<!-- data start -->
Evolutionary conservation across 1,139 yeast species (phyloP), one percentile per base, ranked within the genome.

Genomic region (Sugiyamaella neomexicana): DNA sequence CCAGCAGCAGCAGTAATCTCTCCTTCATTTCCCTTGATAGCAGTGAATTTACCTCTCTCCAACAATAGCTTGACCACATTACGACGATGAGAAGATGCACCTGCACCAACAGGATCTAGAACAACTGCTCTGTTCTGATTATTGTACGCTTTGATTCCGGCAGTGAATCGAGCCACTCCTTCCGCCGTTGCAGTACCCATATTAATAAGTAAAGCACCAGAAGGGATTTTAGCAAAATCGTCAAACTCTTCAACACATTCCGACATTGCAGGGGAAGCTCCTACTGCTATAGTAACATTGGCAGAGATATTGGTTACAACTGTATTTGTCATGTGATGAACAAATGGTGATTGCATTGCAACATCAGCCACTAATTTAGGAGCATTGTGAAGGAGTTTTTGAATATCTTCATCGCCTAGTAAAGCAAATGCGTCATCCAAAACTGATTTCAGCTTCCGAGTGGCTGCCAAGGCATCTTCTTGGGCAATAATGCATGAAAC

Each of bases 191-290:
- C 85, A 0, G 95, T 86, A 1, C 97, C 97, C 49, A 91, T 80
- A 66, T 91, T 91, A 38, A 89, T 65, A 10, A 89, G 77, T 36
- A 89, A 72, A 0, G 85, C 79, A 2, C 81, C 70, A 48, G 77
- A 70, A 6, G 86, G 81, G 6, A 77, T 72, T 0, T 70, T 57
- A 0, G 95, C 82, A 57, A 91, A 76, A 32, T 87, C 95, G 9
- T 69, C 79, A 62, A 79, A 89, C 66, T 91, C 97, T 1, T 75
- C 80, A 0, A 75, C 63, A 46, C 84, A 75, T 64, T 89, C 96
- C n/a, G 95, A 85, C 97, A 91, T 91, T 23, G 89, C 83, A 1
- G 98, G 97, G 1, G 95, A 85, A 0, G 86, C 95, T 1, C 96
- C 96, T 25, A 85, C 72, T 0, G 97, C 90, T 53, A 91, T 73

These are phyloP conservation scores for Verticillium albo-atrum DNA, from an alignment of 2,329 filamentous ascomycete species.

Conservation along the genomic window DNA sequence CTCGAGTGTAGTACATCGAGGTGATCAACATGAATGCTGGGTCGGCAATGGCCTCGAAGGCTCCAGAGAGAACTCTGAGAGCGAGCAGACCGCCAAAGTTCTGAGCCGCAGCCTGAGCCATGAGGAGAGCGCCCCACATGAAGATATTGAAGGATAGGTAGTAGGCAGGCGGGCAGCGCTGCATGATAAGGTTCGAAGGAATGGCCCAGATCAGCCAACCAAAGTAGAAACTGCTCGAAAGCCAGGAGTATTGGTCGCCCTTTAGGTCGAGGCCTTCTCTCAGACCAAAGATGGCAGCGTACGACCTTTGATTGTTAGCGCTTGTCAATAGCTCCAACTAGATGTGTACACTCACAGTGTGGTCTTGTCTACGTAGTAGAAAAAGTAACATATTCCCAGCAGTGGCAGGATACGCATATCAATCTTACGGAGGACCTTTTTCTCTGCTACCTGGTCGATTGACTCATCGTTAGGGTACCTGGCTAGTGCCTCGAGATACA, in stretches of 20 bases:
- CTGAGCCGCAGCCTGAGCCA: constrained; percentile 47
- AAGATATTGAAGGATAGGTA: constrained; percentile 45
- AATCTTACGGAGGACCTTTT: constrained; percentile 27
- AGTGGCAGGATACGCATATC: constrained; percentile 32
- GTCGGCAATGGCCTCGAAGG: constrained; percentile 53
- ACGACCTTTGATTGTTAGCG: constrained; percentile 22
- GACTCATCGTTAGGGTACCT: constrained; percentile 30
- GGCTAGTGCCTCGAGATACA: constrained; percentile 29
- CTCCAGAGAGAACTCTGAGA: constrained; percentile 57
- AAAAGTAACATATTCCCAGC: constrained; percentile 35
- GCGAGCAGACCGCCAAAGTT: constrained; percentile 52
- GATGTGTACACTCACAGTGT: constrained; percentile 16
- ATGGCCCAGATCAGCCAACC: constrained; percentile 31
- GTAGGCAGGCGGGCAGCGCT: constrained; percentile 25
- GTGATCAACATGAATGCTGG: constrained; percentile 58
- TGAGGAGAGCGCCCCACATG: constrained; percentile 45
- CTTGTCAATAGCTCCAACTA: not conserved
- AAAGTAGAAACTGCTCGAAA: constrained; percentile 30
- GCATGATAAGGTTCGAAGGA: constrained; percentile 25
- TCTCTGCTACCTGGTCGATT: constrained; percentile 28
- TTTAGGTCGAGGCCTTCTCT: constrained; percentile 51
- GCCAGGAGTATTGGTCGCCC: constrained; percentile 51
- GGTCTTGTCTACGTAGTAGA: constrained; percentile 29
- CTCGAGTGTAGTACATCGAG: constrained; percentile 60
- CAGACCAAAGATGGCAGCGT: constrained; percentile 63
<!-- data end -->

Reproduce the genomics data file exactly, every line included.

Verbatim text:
Evolutionary conservation across 1,139 yeast species (phyloP), one percentile per base, ranked within the genome.

Genomic region (Sugiyamaella neomexicana): DNA sequence CCAGCAGCAGCAGTAATCTCTCCTTCATTTCCCTTGATAGCAGTGAATTTACCTCTCTCCAACAATAGCTTGACCACATTACGACGATGAGAAGATGCACCTGCACCAACAGGATCTAGAACAACTGCTCTGTTCTGATTATTGTACGCTTTGATTCCGGCAGTGAATCGAGCCACTCCTTCCGCCGTTGCAGTACCCATATTAATAAGTAAAGCACCAGAAGGGATTTTAGCAAAATCGTCAAACTCTTCAACACATTCCGACATTGCAGGGGAAGCTCCTACTGCTATAGTAACATTGGCAGAGATATTGGTTACAACTGTATTTGTCATGTGATGAACAAATGGTGATTGCATTGCAACATCAGCCACTAATTTAGGAGCATTGTGAAGGAGTTTTTGAATATCTTCATCGCCTAGTAAAGCAAATGCGTCATCCAAAACTGATTTCAGCTTCCGAGTGGCTGCCAAGGCATCTTCTTGGGCAATAATGCATGAAAC

Each of bases 191-290:
- C 85, A 0, G 95, T 86, A 1, C 97, C 97, C 49, A 91, T 80
- A 66, T 91, T 91, A 38, A 89, T 65, A 10, A 89, G 77, T 36
- A 89, A 72, A 0, G 85, C 79, A 2, C 81, C 70, A 48, G 77
- A 70, A 6, G 86, G 81, G 6, A 77, T 72, T 0, T 70, T 57
- A 0, G 95, C 82, A 57, A 91, A 76, A 32, T 87, C 95, G 9
- T 69, C 79, A 62, A 79, A 89, C 66, T 91, C 97, T 1, T 75
- C 80, A 0, A 75, C 63, A 46, C 84, A 75, T 64, T 89, C 96
- C n/a, G 95, A 85, C 97, A 91, T 91, T 23, G 89, C 83, A 1
- G 98, G 97, G 1, G 95, A 85, A 0, G 86, C 95, T 1, C 96
- C 96, T 25, A 85, C 72, T 0, G 97, C 90, T 53, A 91, T 73

These are phyloP conservation scores for Verticillium albo-atrum DNA, from an alignment of 2,329 filamentous ascomycete species.

Conservation along the genomic window DNA sequence CTCGAGTGTAGTACATCGAGGTGATCAACATGAATGCTGGGTCGGCAATGGCCTCGAAGGCTCCAGAGAGAACTCTGAGAGCGAGCAGACCGCCAAAGTTCTGAGCCGCAGCCTGAGCCATGAGGAGAGCGCCCCACATGAAGATATTGAAGGATAGGTAGTAGGCAGGCGGGCAGCGCTGCATGATAAGGTTCGAAGGAATGGCCCAGATCAGCCAACCAAAGTAGAAACTGCTCGAAAGCCAGGAGTATTGGTCGCCCTTTAGGTCGAGGCCTTCTCTCAGACCAAAGATGGCAGCGTACGACCTTTGATTGTTAGCGCTTGTCAATAGCTCCAACTAGATGTGTACACTCACAGTGTGGTCTTGTCTACGTAGTAGAAAAAGTAACATATTCCCAGCAGTGGCAGGATACGCATATCAATCTTACGGAGGACCTTTTTCTCTGCTACCTGGTCGATTGACTCATCGTTAGGGTACCTGGCTAGTGCCTCGAGATACA, in stretches of 20 bases:
- CTGAGCCGCAGCCTGAGCCA: constrained; percentile 47
- AAGATATTGAAGGATAGGTA: constrained; percentile 45
- AATCTTACGGAGGACCTTTT: constrained; percentile 27
- AGTGGCAGGATACGCATATC: constrained; percentile 32
- GTCGGCAATGGCCTCGAAGG: constrained; percentile 53
- ACGACCTTTGATTGTTAGCG: constrained; percentile 22
- GACTCATCGTTAGGGTACCT: constrained; percentile 30
- GGCTAGTGCCTCGAGATACA: constrained; percentile 29
- CTCCAGAGAGAACTCTGAGA: constrained; percentile 57
- AAAAGTAACATATTCCCAGC: constrained; percentile 35
- GCGAGCAGACCGCCAAAGTT: constrained; percentile 52
- GATGTGTACACTCACAGTGT: constrained; percentile 16
- ATGGCCCAGATCAGCCAACC: constrained; percentile 31
- GTAGGCAGGCGGGCAGCGCT: constrained; percentile 25
- GTGATCAACATGAATGCTGG: constrained; percentile 58
- TGAGGAGAGCGCCCCACATG: constrained; percentile 45
- CTTGTCAATAGCTCCAACTA: not conserved
- AAAGTAGAAACTGCTCGAAA: constrained; percentile 30
- GCATGATAAGGTTCGAAGGA: constrained; percentile 25
- TCTCTGCTACCTGGTCGATT: constrained; percentile 28
- TTTAGGTCGAGGCCTTCTCT: constrained; percentile 51
- GCCAGGAGTATTGGTCGCCC: constrained; percentile 51
- GGTCTTGTCTACGTAGTAGA: constrained; percentile 29
- CTCGAGTGTAGTACATCGAG: constrained; percentile 60
- CAGACCAAAGATGGCAGCGT: constrained; percentile 63